Levine was among those helping Schiff in his first foray into national politics. “I thought he was unusually talented and a superb legislator,” Levine said. After his first re-election bid, Schiff no longer needed help and he has since handily won elections without needing to spend much money.
It is difficult to pigeonhole Schiff’s politics. In his early years he supported President George W. Bush’s tax cuts, and throughout his career he has focused efforts on trying to reach out across the aisle to work with Republicans on issues of national security and campaign finance reform. Schiff’s newly found position as Trump’s chief congressional foe does not necessarily represent a shift from his centrist views, said Levine. “He calls things as he sees them,” he said. “Like a good lawyer, he follows the facts. He is pragmatic and lawyerly.”
Schiff’s primary interest in Congress has been on intelligence and national security. As a freshman, he set up with Steve Israel the Democratic working group on national security. He later served on the House subcommittee in charge of funding U.S. foreign aid, and had been a strong supporter of American military assistance to Israel. “It is how he grew up, it’s part of his DNA,” said former congressman Israel. He was endorsed by the left-leaning pro-Israel lobby J Street in 2008, but did not seek the group’s help afterwards. He voted in support for the Iranian nuclear deal, an issue that split the Jewish community and Jewish Democrats in Congress.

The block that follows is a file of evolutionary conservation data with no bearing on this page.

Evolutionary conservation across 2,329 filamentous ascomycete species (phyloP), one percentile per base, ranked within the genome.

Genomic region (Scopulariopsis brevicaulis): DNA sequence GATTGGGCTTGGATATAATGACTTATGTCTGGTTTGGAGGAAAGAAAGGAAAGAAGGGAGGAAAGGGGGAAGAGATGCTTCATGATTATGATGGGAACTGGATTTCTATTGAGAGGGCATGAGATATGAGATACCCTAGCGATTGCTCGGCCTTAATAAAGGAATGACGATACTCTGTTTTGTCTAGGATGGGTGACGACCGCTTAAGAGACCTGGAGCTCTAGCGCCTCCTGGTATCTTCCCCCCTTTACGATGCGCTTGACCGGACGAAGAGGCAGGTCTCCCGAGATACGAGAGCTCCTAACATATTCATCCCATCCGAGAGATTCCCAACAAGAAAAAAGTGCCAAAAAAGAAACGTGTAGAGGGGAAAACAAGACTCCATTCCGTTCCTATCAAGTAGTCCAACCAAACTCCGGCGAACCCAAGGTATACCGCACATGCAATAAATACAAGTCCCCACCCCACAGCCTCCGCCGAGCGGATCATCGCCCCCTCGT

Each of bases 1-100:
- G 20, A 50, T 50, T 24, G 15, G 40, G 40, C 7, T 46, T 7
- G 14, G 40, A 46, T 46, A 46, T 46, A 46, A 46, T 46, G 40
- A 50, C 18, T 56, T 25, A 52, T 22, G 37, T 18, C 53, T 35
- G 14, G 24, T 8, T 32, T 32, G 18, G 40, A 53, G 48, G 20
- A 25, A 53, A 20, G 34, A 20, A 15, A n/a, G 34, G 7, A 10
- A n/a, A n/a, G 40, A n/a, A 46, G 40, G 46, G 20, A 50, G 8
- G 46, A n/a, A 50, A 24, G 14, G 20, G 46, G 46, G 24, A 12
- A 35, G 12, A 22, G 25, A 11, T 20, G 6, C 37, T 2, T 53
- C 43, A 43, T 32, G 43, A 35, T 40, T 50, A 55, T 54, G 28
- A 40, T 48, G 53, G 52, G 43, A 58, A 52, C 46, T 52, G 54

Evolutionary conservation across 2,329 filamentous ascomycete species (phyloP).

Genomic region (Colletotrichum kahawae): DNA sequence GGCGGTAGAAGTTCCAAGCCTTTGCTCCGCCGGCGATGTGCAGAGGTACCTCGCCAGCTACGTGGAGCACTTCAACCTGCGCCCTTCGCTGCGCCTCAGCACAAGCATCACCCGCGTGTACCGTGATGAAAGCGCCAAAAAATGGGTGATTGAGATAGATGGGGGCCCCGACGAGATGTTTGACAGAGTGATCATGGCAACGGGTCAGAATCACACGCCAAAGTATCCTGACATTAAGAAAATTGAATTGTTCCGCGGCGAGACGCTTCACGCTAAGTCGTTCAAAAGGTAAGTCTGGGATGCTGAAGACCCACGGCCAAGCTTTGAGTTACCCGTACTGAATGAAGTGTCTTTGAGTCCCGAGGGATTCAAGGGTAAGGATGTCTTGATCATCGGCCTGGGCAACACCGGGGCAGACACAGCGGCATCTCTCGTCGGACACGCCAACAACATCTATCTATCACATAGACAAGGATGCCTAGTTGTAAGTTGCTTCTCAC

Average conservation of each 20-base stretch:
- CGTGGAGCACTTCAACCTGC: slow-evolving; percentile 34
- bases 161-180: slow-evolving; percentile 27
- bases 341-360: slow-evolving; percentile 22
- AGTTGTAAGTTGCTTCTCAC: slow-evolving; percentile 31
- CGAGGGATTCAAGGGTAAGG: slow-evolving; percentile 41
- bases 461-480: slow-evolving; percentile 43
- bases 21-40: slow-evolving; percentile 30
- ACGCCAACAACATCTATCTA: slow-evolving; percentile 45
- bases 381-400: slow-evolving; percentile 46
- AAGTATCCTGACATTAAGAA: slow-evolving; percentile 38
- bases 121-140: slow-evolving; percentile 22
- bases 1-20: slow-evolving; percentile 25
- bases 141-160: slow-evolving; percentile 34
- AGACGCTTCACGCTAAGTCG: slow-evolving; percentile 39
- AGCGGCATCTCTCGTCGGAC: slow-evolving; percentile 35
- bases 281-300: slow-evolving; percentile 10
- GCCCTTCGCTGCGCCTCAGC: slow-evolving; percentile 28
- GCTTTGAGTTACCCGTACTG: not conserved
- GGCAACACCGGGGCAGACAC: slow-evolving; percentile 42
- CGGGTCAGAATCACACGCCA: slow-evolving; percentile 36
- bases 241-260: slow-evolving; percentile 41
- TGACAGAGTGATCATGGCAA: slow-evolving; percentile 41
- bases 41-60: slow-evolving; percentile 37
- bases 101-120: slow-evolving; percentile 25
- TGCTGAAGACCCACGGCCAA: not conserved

Schiff grew up in a Jewish family in Massachusetts. He is married to Eve (and, yes, every possible joke about the Adam and Eve couple has already been made,) and has two children. His Jewish upbringing, Schiff told the Forward, is what led him to public service. “The call for service was instilled in me by my parents at a young age.” When trying to explain his path in public life, Schiff turns to the book of Micah, to the passage discussing God’s requirements from morals. “To act justly and to love mercy and to walk humbly with your God,” the verse reads. “These are three great rules to live by,” Schiff said.